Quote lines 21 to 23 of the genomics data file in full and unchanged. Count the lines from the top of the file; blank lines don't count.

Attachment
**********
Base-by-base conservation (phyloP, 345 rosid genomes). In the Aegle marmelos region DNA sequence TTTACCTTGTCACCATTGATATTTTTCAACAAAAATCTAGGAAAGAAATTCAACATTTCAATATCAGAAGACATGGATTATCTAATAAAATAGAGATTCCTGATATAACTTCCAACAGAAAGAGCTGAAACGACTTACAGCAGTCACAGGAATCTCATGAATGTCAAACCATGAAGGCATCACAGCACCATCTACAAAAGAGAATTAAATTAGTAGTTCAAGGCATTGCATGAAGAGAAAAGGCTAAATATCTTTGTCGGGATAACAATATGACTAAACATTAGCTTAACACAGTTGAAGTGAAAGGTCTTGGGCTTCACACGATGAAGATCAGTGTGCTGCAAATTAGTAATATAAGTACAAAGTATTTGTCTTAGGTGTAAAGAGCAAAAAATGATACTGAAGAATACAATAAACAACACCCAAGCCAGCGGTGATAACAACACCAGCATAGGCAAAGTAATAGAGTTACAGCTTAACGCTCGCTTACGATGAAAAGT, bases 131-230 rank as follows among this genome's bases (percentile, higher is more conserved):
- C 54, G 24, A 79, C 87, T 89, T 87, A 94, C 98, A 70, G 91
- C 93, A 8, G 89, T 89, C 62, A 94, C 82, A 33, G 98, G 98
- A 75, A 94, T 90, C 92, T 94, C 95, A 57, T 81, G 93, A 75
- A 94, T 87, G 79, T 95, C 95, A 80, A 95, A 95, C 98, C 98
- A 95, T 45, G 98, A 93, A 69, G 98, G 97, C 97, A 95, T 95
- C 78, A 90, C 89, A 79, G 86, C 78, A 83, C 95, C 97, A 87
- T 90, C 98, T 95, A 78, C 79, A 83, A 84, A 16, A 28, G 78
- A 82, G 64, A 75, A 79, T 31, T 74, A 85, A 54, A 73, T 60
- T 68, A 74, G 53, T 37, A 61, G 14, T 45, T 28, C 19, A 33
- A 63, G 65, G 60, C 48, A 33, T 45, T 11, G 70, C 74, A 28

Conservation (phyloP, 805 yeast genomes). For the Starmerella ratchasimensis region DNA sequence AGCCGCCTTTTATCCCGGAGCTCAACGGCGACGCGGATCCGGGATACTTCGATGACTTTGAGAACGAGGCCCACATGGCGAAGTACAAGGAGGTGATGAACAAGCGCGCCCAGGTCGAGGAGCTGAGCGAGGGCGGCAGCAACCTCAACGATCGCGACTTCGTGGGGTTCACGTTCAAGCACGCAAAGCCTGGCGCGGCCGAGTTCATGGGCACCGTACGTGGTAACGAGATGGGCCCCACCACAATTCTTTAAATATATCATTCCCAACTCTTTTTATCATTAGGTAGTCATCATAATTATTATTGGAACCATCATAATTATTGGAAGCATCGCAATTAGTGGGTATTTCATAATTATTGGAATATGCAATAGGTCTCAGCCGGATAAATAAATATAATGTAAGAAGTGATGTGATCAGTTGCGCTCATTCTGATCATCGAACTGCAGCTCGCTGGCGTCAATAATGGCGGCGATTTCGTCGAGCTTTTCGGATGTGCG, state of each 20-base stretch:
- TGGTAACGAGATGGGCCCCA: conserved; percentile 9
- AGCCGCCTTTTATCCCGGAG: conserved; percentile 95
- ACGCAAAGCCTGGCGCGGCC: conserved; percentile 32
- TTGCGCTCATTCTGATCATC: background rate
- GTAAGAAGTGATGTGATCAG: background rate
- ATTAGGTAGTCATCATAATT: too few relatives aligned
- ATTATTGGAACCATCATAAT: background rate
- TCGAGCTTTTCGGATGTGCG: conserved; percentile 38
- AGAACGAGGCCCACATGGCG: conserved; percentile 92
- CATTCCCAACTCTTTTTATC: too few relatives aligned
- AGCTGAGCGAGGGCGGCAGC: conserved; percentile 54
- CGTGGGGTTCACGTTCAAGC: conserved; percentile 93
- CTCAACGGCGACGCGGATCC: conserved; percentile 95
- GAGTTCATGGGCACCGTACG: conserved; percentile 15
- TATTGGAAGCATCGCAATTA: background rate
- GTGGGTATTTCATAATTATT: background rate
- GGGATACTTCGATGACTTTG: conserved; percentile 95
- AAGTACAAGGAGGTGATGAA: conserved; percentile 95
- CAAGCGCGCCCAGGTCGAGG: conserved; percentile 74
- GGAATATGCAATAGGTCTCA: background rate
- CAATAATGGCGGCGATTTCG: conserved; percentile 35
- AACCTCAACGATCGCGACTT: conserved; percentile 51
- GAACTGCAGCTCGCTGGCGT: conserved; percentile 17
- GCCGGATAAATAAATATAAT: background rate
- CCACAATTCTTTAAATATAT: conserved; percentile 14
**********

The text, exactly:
- AGAACGAGGCCCACATGGCG: conserved; percentile 92
- CATTCCCAACTCTTTTTATC: too few relatives aligned
- AGCTGAGCGAGGGCGGCAGC: conserved; percentile 54